Authoring, Researching, Reporting and other Worn
Learning On-Line Activity by Howard Taylor

CIPHERING WITH ABE in 1819
For a Printable Copy, Click Here

While with the Lincoln family, you will do some math practice.  Abe has been showed how to do ciphering to the rule of three.  Here's how you can learn how to do it too.

Abraham Lincoln stated in his 1859 autobiography,". . . Of course when I came of
age I did not know much. Still somehow, I could read, write, and cipher to
the Rule of Three."
   By ciphering (cipher'n) Abraham learned to "work with numbers." 
His learned math skills centered on the math processes of PROPORTION.  He
could cipher numbers to the RULE OF THREE. 


To cipher to the rule of three for 3, 9, and 2 is to complete the phrase "3
is to 9 as 2 is to __," with the answer being the quantity 6. In other words, ciphering to the rule of three is to solve a proportion such as 3/9 = 2/x,
where x=6. Cipher the rule of three for 4, 6, and 3. Cipher the rule of three
for a, b, and c. 

Go here for more explanation of the Rule of Three. 

The rule
of three can include the processes of addition, subtraction, multiplication
and even division.  It also shares algebraic procedures and the working with fractions and decimals.  The Rule of Three can be the basis for understand numbers and mathematical processes. 


Abe would like for you to work these ciphering problems with him, "under
the shade of the old oak tree."  Mr. Lincoln has allowed Abe to do some school work for the afternoon.


#1--  A Starter to understand proportions and then the RULE of THREE
Proportions (also called RATIOS in modern math)

Example:    3  is to  4  as 10 is to  ___          or   3 : 4 :: 10: ___        the answer is 11. 
The way to do a simple addition ratio is to figure out the relationship of the first number to the second.  In
this problem, 3 is 1 less than 4, therefore in figuring the ratio (unknown) on the right side, you add 1.      How does
this apply to the Rule of Three?   The problem has three known elements:  the 3, the 10 and the 4.   The
unknown is the answer, in this problem is 11.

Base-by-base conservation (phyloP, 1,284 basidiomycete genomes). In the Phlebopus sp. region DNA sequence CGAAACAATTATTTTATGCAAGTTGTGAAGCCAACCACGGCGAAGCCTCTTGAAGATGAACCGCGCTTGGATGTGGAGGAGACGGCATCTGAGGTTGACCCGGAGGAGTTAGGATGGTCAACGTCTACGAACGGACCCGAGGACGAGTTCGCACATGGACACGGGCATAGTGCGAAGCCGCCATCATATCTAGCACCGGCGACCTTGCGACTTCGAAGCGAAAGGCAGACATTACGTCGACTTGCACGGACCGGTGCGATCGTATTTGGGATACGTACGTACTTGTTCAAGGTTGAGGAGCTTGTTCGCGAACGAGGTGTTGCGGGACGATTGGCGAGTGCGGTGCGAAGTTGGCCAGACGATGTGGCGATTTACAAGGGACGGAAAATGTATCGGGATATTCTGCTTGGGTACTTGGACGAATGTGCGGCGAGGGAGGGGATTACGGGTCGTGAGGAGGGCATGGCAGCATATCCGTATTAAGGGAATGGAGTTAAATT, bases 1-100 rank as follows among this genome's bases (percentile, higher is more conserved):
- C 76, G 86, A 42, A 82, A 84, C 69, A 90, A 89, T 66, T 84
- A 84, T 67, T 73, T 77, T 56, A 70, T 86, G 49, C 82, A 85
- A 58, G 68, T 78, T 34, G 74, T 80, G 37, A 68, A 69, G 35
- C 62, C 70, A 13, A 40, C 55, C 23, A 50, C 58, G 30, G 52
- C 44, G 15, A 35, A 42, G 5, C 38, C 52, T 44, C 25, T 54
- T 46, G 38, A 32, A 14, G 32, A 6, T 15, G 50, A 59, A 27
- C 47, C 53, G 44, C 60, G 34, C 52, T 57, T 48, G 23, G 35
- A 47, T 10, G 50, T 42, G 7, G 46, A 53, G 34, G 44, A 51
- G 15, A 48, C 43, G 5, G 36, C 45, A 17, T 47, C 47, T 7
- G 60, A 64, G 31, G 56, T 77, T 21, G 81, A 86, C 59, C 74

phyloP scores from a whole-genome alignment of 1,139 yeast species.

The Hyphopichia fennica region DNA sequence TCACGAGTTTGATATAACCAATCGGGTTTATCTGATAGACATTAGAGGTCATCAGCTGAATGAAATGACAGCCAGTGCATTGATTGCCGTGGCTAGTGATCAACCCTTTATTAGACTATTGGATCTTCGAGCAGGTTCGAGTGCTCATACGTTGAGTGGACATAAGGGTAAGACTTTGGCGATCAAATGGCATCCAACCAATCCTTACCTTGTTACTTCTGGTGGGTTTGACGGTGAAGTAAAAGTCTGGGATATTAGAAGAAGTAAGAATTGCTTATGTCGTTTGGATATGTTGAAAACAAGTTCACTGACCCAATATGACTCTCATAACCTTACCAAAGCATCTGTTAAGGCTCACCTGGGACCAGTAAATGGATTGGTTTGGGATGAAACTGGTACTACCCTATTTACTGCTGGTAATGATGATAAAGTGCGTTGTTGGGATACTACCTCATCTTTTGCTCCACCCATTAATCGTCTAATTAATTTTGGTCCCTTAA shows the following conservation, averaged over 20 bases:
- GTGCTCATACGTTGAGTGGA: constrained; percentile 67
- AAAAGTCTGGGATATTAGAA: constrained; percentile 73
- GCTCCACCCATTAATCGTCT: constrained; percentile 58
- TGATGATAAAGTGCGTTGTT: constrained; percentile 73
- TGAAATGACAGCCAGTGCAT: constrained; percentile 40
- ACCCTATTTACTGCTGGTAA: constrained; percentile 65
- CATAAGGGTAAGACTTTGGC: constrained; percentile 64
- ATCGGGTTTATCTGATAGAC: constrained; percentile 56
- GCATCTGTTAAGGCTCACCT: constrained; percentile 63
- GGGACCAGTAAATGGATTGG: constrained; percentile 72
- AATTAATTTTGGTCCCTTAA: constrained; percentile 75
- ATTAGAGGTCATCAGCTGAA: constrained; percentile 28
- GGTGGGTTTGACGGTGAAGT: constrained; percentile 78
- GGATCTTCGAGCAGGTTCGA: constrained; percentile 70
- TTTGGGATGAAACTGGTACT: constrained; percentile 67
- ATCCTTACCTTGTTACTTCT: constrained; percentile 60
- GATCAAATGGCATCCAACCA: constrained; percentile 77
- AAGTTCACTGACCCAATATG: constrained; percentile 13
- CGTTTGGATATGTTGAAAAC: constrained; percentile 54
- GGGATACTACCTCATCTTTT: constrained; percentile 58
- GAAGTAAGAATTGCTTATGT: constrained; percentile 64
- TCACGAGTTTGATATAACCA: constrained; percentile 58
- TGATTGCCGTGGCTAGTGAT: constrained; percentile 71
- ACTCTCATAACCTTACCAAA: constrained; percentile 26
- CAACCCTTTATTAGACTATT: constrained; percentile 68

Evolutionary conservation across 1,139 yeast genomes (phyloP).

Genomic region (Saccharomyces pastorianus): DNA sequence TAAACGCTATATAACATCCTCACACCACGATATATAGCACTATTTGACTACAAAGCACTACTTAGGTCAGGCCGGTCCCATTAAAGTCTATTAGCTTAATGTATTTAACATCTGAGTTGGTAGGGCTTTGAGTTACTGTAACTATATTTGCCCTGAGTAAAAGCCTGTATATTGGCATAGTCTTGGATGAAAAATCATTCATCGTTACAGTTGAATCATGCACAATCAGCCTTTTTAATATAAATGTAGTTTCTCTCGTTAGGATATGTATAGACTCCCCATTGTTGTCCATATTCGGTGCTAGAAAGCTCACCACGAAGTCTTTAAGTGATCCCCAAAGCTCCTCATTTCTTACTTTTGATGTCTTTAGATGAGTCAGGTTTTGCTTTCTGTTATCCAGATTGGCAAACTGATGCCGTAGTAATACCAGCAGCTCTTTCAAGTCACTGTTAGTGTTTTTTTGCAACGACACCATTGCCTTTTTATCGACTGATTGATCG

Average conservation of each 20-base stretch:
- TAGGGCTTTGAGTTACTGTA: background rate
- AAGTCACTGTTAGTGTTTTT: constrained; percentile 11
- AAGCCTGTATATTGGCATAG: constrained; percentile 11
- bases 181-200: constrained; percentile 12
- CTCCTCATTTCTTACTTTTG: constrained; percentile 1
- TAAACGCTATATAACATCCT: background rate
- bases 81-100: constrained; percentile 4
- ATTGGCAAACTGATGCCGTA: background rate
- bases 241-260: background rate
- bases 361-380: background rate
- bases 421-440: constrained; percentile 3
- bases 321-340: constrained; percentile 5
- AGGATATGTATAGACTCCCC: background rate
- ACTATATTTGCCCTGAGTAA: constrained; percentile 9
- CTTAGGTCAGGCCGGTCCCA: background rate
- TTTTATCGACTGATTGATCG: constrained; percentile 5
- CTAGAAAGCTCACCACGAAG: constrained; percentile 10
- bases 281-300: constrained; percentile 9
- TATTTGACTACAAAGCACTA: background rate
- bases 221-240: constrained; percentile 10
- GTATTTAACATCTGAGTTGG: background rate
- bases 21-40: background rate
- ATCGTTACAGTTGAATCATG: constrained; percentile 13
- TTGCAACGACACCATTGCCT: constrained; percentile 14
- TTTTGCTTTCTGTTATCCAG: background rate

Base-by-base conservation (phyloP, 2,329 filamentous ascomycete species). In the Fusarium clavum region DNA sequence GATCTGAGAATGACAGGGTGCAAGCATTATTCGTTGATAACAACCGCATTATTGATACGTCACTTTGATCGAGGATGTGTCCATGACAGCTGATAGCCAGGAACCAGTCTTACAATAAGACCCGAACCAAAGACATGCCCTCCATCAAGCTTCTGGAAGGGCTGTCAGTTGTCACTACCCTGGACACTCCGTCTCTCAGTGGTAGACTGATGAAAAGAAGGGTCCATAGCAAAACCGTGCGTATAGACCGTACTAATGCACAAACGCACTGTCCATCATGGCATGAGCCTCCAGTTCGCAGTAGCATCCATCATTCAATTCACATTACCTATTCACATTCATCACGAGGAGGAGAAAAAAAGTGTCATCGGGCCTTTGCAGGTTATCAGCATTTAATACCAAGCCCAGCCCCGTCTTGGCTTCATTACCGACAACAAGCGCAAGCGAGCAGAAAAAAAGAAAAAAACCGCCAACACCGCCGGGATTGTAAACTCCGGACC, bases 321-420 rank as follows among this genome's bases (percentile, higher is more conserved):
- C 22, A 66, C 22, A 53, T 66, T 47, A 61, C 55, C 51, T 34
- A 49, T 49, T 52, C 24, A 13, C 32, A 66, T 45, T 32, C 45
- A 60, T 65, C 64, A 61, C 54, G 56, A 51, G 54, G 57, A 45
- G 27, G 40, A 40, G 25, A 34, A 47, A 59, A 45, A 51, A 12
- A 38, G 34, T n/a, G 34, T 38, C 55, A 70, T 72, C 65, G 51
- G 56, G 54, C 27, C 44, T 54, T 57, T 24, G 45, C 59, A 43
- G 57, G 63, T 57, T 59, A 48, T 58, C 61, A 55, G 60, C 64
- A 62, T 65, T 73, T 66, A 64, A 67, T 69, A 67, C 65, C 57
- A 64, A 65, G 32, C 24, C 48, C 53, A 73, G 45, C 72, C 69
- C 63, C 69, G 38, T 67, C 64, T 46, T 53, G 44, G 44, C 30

Example:   4  is to  16   as   5   is to   ___    or     4 : 16 :: 5 : ___         the answer is 20.  
The way to do this multiplication ratio is to see the relationship of 4 to 16.   16 is 4 times greater than 4. 
Therefore, the ratio for the right side will be 4 times 5, or 20.  
How does this apply to the Rule of Three?  
The problem has three known elements:  the 4, the 16 and the 5.   The unknown is the answer, in this
problem is 20.

Example:   24  is to  8  as  36  is to  ___    or   24 : 8 :: 36 : ___          the answer is 12.  
The way to do this division ratio is to see the relationship of 24 to 8.  8 is 1/3rd  of 24, therefore the right
side of the ratio would be figured by dividing 36 by 3.  The answer is 12.      It could be written in the form
of fractions (algebraically)  

24  ::  36
  8  :: 
__


 Here are some actual problems for the Cipher'n Student to tackle.  Have fun!
#1          48 : 12 ::  8 :  ___           Answer:______

#2          %%%  : 
************  ::  &&&& :  ___     Answer:______


#3          15 eggs :  3 eggs  ::  45 hogs :  ___ hogs   Answer:______


#4           1/4 : 3/4 ::  1/3 :  __/__       Answer: _______


#5          
000000 : 00  ::  18 : ___     Answer:  _______  

Young Abraham Lincoln learned to do long multiplication and division
very well and accurately.   Write these problems with division brackets
and work them.  You need to know your multiplication facts to do these. 


4,340  divided by 2 =          answer:

5,555 divided by 250 =       answer:

3,670  times 4,678 =      answer:

2250  times 9,021=        answer:

You can make up your own problems.  To be a little more
modern, use a calculator to check your answer.

To see if you can write your "long multiplication or division"
problems as neatly and correctly as Abraham Lincoln, go here
to see his math paper here.